Studying: it doesn’t have to always be like this

You’ve probably been spending a lot more time with your textbook lately, and in some pretty late-night settings. Bwog has, too—and we’ve noticed a few little gems hidden within. Small moments like these below; subtle signals from the authors sensing our distress and saying, “You are not alone.” Or just a lame scientist trying to make a hip with the kids joke. Either way, it makes us smile from beneath our hunched-over postures in Butler. Send your favorite textbook aberrations over to us as you cram for midterms!

Film Studies:
“Gender is Miss Piggy’s raison d’être, and the issues of sexuality in the Muppet world condense most extravagantly around her porcine body.”

The Obligatory St. Augustine Quote:
“A number of people produce at will such musical sounds from their behind (without any stink) that they seem to be singing from that region.”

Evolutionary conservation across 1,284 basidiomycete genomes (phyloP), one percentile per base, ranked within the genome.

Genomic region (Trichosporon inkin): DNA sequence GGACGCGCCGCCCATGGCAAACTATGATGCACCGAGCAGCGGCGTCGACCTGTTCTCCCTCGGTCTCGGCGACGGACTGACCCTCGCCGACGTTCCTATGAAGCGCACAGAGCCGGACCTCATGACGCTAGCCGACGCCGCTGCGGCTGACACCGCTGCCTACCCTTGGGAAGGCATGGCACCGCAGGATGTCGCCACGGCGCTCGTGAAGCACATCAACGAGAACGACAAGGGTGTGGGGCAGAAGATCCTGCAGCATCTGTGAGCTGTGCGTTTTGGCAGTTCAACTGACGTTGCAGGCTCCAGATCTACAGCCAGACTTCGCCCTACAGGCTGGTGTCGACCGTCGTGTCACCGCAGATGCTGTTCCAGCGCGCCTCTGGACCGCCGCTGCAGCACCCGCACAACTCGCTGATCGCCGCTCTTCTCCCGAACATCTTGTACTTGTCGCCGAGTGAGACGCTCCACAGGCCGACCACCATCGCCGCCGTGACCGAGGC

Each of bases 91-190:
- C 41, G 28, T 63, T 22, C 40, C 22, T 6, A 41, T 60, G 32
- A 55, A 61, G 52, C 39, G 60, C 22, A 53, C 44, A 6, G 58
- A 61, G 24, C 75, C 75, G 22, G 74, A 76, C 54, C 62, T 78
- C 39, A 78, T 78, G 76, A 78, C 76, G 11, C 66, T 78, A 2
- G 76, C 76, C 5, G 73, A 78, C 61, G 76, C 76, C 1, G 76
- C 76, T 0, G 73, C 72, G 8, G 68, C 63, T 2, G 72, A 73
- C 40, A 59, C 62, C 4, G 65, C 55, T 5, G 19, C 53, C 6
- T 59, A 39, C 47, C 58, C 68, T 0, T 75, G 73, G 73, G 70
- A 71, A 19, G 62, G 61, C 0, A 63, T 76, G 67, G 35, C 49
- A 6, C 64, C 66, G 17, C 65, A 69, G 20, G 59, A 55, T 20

The Obligatory Bible Quote:
“When men fight, and one of them pushes a pregnant woman and a miscarriage results, but no other damage ensues, the one responsible shall be fined according as the woman’s husband may exact from him.”

The Classics:
“The Rufus of poem 69 who suffers from goat in the armpit now (somehow) has a girlfriend and a rival who is punished for his sins with the dual affliction of body odor and gout in the foot.”

“For, while this particular four-letter word being litigated here is perhaps more distasteful than most others of its genre, it is nevertheless often true that one man’s vulgarity is another’s lyric.”

“Watch someone sleeping and you may be able to see the REMs through their closed eyelids. But be careful doing this with strangers down at the bus depot.”
“Frolicking babies and great music might not just make attitude objects seem good—they can make us feel good too.”

US Foreign Policy:
“Kanye West articulates the ‘bling’ culture of US hip hop with both drugs and the illegal smuggling of conflict diamonds out of Sierra Leone. ‘Though it’s thousands of miles away, Sierra Leone connects to what we go through today, over here [US] it’s the drug trade, we die from drugs, over there [Sierra Leone] they die from what we buy from drugs, the diamonds.’ He encapsulates how actions seemingly connected to one’s personal identity have international repercussions.”